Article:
In the heart of Sydney's Ryde Valley - Australia's drug industry alley - fifty marketing managers and PR advisers from major drug companies, including Pfizer, Bristol-Myers Squibb, Novartis and GlaxoSmithKline, pondered the industry's poor public standing.
The drug industry representatives – used to hustling everything from drugs for guys struggling with their love life to cancer cures – were seriously depressed. "I am appalled by our reputation," Group Vice-President Far East Region for Schering Plough, Rod Unsworth, told a panel of industry heavy-hitters discussing "reputation management" at the third Australian Pharma Marketing Congress.
Unsworth, who describes himself as a "passionate" supporter of the industry, bluntly told the mid-May gathering that the drug industry in Australia was way behind even the tobacco industry in its efforts to rebuild its political stocks.
Unsworth warned the panel of the potentially fatal consequences of the Australian industry's defensive posture. "If we say we are going to just look after the opinion leaders and we don't give a damn about the public, we are dead. And if we let the debate be about price, we are dead," he said.
The marketers in the industry, he warned, "will tell you time and time again sell the benefits, do not get into areas of weakness, do not go down that pathway. And yet here we are as an industry headed down the pricing debate led by David Henry, led by Norman Swan...," he said.
The drug industry has long viewed Henry, who is Professor of Clinical Phamacology at the University of Newcastle in New South Wales and a consultant to the World Health Organisation, as an effective opponent of their plans to gouge high prices for drugs that deliver comparatively little.
Henry has been one of the architects of Australia's government-funded Pharmaceutical Benefits Scheme (PBS) which provides universal access to subsidized drugs. (Henry is also a founder of Media Doctor, a website that scrutinizes media stories on medical issues. Norman Swan in the presenter of the Health Report on the Australian Broadcasting Corporation’s Radio National network.)
New drugs are only included in the PBS where they demonstrably deliver health benefits beyond already listed drugs. Even more infuriatingly for Big Pharma, the price paid for newly listed drugs is benchmarked against prices paid for a comparator generic drug.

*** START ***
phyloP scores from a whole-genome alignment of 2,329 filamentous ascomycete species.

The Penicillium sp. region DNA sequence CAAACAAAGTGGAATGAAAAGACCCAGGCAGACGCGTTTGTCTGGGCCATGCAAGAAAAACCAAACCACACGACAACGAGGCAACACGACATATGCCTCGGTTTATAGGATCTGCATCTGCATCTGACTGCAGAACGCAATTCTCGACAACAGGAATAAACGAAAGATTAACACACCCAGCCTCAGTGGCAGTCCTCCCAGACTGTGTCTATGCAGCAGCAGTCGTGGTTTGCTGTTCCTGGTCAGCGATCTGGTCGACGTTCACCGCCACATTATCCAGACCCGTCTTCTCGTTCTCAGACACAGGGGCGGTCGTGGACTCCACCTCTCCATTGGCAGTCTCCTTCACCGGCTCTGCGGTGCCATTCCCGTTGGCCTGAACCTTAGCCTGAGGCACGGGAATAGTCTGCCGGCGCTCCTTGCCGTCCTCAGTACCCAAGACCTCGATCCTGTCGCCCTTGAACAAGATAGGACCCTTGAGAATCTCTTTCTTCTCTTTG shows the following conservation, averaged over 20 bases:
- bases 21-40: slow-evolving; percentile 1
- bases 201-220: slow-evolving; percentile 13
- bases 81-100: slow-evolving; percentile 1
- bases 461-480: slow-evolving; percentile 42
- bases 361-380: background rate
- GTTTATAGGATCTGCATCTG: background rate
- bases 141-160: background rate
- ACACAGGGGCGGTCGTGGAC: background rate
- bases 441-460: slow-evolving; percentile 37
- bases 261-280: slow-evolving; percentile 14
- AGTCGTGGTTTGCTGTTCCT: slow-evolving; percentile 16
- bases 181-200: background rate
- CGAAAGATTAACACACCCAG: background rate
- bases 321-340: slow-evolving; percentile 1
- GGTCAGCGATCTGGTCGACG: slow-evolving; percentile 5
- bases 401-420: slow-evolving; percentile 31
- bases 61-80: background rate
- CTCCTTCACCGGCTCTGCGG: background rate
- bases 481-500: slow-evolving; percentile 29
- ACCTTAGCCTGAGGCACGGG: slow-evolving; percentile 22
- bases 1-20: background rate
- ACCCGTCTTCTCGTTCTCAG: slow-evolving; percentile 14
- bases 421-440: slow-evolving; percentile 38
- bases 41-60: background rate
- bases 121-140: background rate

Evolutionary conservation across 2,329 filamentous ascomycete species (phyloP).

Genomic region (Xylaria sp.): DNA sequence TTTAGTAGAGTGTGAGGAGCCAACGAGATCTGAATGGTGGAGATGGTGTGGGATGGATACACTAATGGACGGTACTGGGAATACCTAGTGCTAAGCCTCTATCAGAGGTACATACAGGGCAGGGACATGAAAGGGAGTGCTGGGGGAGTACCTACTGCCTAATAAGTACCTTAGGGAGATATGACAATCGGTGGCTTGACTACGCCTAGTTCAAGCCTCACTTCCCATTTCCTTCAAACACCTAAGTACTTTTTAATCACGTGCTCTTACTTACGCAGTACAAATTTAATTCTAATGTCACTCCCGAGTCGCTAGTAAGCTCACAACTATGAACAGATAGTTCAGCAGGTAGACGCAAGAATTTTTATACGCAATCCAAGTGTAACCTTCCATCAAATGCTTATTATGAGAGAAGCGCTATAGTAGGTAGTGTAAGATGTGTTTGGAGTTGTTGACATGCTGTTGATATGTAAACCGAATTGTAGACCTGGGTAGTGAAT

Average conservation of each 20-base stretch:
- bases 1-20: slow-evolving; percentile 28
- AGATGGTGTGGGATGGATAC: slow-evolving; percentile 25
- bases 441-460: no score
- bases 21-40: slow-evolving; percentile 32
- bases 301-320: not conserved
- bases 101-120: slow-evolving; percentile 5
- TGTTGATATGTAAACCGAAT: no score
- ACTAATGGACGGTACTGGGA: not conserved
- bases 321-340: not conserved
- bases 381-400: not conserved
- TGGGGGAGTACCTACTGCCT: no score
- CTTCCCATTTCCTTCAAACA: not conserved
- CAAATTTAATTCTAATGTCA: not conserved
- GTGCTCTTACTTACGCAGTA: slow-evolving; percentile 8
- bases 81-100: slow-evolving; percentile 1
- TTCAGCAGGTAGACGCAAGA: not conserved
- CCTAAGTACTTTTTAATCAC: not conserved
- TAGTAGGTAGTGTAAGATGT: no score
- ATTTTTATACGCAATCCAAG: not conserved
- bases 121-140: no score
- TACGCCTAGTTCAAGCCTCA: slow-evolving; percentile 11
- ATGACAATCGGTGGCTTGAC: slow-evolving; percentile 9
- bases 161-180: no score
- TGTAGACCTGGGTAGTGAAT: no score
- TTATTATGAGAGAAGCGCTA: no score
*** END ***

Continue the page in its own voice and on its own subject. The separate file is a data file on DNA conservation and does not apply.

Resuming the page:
In the eyes of the drug industry the PBS would be bad enough if it were confined to Australia. However, as the World Health Organization uses it as a global model on how governments can control the cost of prescription drugs, the drug industry views it as a major obstacle to boosting profits.
Reputation? What reputation?
Market research in the U.S., Curtis said, revealed that the tobacco industry had clawed its way back up over the last five years to 25% of survey respondents agreeing with the proposition that the industry was doing a good job for the country. "The pharma industry has collapsed over the last five years down to about 25%," he said.
In recent years the industry has been hit hard by a series of public controversies over everything from the recall of drugs due to their deadly side effects to the lack of disclosure of data from clinical trials.
The drug industry is also facing mounting accusations that its marketing prowess has degenerated into little more than 'disease mongering'.
In their recently released book, Selling Sickness, Australian journalist and guest editor of the British Medical Journal Ray Moynihan and Canadian co-author Alan Cassels powerfully argue that "the industry's promotional machinery is turning too much ordinary life into medical illness in order to expand markets for medications."
Nor is the controversy over 'disease mongering' likely to abate with the first International Conference on Disease-Mongering scheduled to be held in Newcastle, Australia April 12-14, 2006.)
Kristin Austin, director of the public relations company Ruder-Finn and facilitator of the reputation panel, recounted that her company had conducted a survey of media stories on the drug industry in the Sydney and some national media outlets over the preceding twelve months. Outlets included in the unpublished Ruder Finn study included the Sydney Morning Herald, The Australian, the Daily Telegraph, the Australian Financial Review and Australian Doctor.